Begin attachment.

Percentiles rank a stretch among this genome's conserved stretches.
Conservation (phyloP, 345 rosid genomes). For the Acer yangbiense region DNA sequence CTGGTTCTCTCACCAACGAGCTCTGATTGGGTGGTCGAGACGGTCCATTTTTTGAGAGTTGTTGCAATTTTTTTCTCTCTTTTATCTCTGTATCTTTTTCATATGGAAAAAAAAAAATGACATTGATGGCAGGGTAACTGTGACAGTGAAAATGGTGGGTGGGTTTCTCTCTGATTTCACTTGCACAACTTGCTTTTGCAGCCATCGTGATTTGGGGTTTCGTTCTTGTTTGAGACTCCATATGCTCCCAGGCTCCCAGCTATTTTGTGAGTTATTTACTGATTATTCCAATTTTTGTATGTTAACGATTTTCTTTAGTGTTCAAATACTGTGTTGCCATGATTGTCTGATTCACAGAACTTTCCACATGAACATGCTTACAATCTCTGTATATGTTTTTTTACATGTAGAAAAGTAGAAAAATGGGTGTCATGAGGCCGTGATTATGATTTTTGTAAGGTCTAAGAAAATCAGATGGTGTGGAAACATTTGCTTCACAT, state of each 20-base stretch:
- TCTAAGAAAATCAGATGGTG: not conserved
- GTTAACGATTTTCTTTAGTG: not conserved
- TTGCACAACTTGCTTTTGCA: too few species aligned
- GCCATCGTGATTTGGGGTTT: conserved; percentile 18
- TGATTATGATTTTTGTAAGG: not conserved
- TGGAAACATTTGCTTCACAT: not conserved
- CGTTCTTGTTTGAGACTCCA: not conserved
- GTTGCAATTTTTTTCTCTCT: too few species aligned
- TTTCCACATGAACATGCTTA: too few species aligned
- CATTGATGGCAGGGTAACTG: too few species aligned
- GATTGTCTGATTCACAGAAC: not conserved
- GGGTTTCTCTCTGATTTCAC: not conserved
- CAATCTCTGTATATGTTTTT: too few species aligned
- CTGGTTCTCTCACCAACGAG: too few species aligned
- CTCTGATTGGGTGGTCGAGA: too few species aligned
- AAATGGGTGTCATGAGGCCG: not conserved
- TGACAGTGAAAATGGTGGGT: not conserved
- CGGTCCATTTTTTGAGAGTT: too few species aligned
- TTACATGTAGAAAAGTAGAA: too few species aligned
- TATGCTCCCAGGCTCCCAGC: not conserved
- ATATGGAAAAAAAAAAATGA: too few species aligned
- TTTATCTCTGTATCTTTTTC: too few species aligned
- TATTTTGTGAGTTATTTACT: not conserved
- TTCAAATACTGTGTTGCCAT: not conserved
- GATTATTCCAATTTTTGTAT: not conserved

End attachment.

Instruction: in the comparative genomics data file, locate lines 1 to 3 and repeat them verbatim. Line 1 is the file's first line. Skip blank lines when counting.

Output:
Percentiles rank a stretch among this genome's conserved stretches.
Conservation (phyloP, 345 rosid genomes). For the Acer yangbiense region DNA sequence CTGGTTCTCTCACCAACGAGCTCTGATTGGGTGGTCGAGACGGTCCATTTTTTGAGAGTTGTTGCAATTTTTTTCTCTCTTTTATCTCTGTATCTTTTTCATATGGAAAAAAAAAAATGACATTGATGGCAGGGTAACTGTGACAGTGAAAATGGTGGGTGGGTTTCTCTCTGATTTCACTTGCACAACTTGCTTTTGCAGCCATCGTGATTTGGGGTTTCGTTCTTGTTTGAGACTCCATATGCTCCCAGGCTCCCAGCTATTTTGTGAGTTATTTACTGATTATTCCAATTTTTGTATGTTAACGATTTTCTTTAGTGTTCAAATACTGTGTTGCCATGATTGTCTGATTCACAGAACTTTCCACATGAACATGCTTACAATCTCTGTATATGTTTTTTTACATGTAGAAAAGTAGAAAAATGGGTGTCATGAGGCCGTGATTATGATTTTTGTAAGGTCTAAGAAAATCAGATGGTGTGGAAACATTTGCTTCACAT, state of each 20-base stretch:
- TCTAAGAAAATCAGATGGTG: not conserved